Jerusalem With the Mideast conflict still burning after 11 months, Israelis have launched a vigorous debate over whether it's better to simply draw their own borders, building high walls and disentangling themselves from the Palestinians, rather than try to revive peace talks.
While the notion is opposed by Prime Minister Ariel Sharon, Foreign Minister Shimon Peres and Palestinian leader Yasser Arafat, among others, a growing number of Israeli politicians say it is time to reconsider the separation approach.
Among them is former Prime Minister Ehud Barak, who had largely vanished from public view after being soundly defeated by Sharon in February, but resurfaced this week as the most prominent proponent of unilateral separation.
"If we do not separate from the Palestinians, this country cannot continue to exist as a Jewish, Zionist, democratic state," Barak said.
The idea of separation has been raised before, and opponents have called it impractical, unfair and dangerous.
First, the two peoples' economies are tightly interwoven, with Israel relying heavily on Palestinian labor and the Palestinians dependent on Israeli products and services. Such a fence would also cost millions and would not solve the problem of Jewish settlers living outside the fence.
Palestinian leaders have said unilateral separation would fall far short of the minimum requirements for a Palestinian state. Drawing its own border would lead Israel to keep parts of the West Bank to include settlements and provide a defensible frontier. Palestinian spokeswoman Hanan Ashrawi calls that "collective punishment."
The Palestinians claim all of the West Bank and Gaza for a state and demand that all Jewish settlements be removed.
The separation idea has generated support among a broad cross-section of Israelis looking for a way out of the morass.
"We are facing many years, even generations, of hostile relations between Israelis and Palestinians," said Dan Schueftan, a Haifa University professor and author of "Disengagement," a book that offers a blueprint for a full Israeli-Palestinian divorce.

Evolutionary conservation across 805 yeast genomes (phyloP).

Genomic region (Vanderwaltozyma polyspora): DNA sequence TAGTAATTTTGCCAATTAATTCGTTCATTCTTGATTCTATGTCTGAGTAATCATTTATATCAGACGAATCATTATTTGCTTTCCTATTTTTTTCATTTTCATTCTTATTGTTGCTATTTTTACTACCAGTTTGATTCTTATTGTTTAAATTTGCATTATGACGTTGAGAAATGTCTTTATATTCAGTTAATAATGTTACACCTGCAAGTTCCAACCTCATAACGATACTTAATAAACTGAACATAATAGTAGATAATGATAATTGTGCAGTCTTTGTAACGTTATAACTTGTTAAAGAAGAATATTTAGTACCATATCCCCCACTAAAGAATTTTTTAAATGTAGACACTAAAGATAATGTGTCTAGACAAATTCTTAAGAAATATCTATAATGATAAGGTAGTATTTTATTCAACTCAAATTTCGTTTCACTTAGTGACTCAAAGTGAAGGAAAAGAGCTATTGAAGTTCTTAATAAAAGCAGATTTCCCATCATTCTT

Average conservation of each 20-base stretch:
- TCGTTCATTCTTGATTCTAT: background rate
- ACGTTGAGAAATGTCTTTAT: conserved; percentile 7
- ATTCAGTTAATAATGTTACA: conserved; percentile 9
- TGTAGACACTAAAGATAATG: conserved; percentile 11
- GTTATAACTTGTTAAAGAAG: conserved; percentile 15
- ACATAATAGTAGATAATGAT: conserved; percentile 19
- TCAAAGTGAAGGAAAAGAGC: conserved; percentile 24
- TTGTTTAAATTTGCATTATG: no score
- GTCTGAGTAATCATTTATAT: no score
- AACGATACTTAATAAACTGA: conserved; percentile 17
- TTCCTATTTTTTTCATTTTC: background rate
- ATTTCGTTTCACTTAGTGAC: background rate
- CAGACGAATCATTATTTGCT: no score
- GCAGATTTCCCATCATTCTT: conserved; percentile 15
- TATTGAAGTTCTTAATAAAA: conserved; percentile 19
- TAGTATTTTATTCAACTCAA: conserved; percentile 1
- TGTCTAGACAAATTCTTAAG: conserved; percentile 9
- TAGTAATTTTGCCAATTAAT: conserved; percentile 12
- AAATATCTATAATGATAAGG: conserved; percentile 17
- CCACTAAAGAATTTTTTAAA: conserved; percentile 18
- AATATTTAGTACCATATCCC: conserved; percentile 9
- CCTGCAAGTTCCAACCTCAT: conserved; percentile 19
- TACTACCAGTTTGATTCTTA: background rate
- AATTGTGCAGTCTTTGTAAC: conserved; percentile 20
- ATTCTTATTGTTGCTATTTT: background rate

The Mideast violence, punctuated by Palestinian suicide bombings, has injected urgency into the Israeli discussion of how to physically separate the sides.
But Schueftan said demographics, not violence, is the most compelling reason for Israel to wall itself off from the Palestinians. Israeli Jews now account for 5 million of the 9 million people in Israel, the West Bank and the Gaza Strip. But within 20 years, the higher Palestinian birthrate means that they will outnumber the Jews.
Israel, he argues, should start erecting walls along a self-defined border in the West Bank and place sharp restrictions on the number of Palestinians entering Israel. The door would be left open for negotiations, but without deadline pressure.
Separation should be carried out in a "carefully staged manner over about four years," said Barak, with Israel building a border fence stretching for hundreds of miles through the hills and valleys of the West Bank.
At present, the Gaza Strip is fenced off. Though West Bank roads have Israeli military checkpoints, thousands of Palestinians bypass them, crossing into Israel each day on foot to work.
On the highly emotional issue of Jerusalem, where Palestinians are seeking a capital in the traditionally Arab eastern sector, Barak said the entire city should be kept under Israeli control for now.
However, "even Jerusalem clearly has to be fenced," he said.